It is necessary to put that Yishau reiterates situations of sexual immorality and female oppression through the portraiture of characters like Rebecca, Abeke (Alani’s wife), Georgina, female-inmates, Nkechi and General Iya’s wife. Rebecca engages in prostitution before she meets the Prophet. She becomes skeptical for a while but after several persuasions she marries the prophet who uses her as a bait to strengthen his diabolical power by entangling her with miscarriages. The prophet also initiates an affair with Nkechi, his church member, and hopes that she would birth a child for him. It turns out that the pregnancy does not belong to him but to a man that abandoned Nkechi in the past. He comes back to claim ownership of the pregnancy after he has attained a wealthy height. This connotes the subjugated state of the woman in a patriarchal society where a woman is socially programmed to be rescued from her suppressed state by a man. Rebecca is salvaged from prostitution by the Prophet. Georgina becomes a victim because she does not agree with her father’s precision that she should marry a man she is not interested in; her father murders her ambition to study Mass Communication. It is for this reason that Beauvoir maintains that women should not be content with investing the meaning of their lives in their husbands and sons, as patriarchy encourages them to do. As Jennifer Hansen observes, “Beauvoir strongly believed that marriage . . .trapped and stunted women’s intellectual growth and freedom” (qtd in Tyson, 2006:97). Rebecca becomes a proto-feminist when she deviates from the prophet to live a different life. Thus, one can say that she becomes an archetype that would be capable of changing the girl-child’s psychic belief about gender inequality when the novel is read.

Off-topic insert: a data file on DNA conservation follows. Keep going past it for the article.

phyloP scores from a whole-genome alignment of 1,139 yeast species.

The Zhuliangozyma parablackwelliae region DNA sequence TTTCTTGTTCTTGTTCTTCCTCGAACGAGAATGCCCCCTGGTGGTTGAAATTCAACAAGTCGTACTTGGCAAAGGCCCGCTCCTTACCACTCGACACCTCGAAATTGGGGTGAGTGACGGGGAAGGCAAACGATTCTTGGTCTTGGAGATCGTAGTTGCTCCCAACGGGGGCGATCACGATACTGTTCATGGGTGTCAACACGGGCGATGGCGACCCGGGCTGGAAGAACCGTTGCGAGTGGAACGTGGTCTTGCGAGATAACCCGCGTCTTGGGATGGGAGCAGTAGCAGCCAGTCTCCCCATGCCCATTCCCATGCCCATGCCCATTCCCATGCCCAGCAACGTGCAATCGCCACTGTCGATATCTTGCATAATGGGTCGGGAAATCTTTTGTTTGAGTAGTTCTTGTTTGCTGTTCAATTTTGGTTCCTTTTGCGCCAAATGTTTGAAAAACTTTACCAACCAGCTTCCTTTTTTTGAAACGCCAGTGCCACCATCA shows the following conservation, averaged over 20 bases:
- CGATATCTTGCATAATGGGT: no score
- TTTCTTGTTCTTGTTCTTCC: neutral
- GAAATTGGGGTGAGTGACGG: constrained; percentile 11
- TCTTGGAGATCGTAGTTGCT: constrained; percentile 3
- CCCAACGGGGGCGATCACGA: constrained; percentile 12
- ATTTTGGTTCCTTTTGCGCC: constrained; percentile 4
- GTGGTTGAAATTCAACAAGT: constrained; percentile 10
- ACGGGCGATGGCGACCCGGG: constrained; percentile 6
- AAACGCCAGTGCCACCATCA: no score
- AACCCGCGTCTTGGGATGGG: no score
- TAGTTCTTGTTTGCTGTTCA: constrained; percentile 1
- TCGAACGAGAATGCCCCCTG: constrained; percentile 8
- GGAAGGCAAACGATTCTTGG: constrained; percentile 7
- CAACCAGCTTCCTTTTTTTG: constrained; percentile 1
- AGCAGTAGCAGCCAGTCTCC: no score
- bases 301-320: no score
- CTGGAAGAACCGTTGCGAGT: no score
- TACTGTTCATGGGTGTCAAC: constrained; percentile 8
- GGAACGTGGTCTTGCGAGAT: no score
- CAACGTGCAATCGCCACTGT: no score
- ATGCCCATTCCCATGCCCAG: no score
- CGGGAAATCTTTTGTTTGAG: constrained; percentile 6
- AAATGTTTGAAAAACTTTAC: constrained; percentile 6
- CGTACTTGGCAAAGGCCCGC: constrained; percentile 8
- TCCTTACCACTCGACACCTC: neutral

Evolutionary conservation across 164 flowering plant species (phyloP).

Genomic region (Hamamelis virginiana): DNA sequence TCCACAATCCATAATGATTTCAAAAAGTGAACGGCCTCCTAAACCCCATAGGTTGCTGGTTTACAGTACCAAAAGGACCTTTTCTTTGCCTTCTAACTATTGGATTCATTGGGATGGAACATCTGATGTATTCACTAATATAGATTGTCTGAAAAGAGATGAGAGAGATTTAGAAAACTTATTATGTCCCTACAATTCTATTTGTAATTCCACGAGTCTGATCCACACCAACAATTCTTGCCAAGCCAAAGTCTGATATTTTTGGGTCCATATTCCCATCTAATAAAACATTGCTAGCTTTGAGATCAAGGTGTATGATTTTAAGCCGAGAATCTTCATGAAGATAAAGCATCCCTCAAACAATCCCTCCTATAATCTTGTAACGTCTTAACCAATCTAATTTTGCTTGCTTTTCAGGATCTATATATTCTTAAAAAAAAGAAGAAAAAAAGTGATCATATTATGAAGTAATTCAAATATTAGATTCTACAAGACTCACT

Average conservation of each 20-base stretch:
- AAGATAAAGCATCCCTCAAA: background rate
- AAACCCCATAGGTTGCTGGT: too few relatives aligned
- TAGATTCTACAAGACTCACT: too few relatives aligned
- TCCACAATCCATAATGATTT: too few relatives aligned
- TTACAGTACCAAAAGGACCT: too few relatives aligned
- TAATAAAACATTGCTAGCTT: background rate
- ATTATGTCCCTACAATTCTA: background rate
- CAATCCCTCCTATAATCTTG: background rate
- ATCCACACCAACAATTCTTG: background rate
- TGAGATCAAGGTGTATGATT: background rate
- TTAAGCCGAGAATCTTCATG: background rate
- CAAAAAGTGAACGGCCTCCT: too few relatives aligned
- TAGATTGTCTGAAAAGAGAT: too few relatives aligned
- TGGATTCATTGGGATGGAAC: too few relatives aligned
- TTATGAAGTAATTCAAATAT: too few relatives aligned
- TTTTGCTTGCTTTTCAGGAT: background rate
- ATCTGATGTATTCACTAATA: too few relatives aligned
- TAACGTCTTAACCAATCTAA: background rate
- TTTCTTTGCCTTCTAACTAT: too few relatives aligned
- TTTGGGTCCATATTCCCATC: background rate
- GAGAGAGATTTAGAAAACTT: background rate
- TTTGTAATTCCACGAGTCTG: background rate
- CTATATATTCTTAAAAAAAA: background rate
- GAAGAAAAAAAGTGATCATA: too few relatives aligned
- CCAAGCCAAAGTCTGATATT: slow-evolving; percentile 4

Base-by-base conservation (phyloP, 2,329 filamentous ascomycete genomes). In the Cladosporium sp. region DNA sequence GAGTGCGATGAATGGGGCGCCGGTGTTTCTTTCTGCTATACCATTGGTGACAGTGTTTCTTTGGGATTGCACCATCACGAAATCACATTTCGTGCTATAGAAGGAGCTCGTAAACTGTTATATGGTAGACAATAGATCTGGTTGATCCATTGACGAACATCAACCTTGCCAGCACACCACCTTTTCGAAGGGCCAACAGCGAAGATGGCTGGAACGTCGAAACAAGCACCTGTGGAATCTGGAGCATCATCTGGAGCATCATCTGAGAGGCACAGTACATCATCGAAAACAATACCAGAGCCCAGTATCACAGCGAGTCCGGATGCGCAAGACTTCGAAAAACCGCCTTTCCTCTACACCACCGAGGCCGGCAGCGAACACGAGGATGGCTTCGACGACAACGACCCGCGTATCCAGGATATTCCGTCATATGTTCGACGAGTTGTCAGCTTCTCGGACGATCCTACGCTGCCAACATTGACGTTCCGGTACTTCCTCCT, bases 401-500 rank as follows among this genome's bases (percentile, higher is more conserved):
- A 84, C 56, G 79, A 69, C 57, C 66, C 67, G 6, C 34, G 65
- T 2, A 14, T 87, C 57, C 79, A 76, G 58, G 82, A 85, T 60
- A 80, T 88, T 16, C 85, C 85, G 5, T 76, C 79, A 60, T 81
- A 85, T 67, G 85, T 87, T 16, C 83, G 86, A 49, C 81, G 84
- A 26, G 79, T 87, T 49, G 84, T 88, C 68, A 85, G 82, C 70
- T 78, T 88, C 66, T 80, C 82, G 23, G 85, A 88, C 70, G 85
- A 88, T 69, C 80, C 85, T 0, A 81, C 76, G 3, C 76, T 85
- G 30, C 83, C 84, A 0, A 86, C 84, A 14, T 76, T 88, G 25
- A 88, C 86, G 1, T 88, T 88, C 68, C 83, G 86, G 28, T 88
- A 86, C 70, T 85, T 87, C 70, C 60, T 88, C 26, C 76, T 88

It is also crystallises that male warders lure female-inmates to sex with the conviction that “the female would in return get some favours like permission to stay longer with visiting family members, amongst others” (196). What is evidenced here is the entrapment of many Nigerian women in the Nigerian society. General Idoti also rapes General Iya’s wife and tries to cocoon his action. One can, thus, suggest that the author, to an extent has verifiably exposed the realities that surround sexual immorality and female oppression.
Confessedly, one can conclude that the novel, In the Name of Our Father, unfolds the social and political realities in the Nigerian context. The themes we derive from the text are premised on these realities. It can, thus, be said that the Yishau is both a judge and a preacher. He judges the debilitating odds in his society; he also preaches the way out of the malignant sickness encumbering the Nigeria society (maybe this is why Justus Omoeko is exonerated.) It is to show that freedom can still be achieved despite the present darkness in the nation.
Oso is a 400-level English language student at the University of Lagos. He is the winner of the In The Name of Our Father Essay competition for Department of English, University of Lagos.
In The Name of Our Father, Essay Competition is organised by Reading Cafe in conjunction with the Department of English of the University of Lagos.
Read also a review of the same book by our in house writer Joshua Oyenigbehin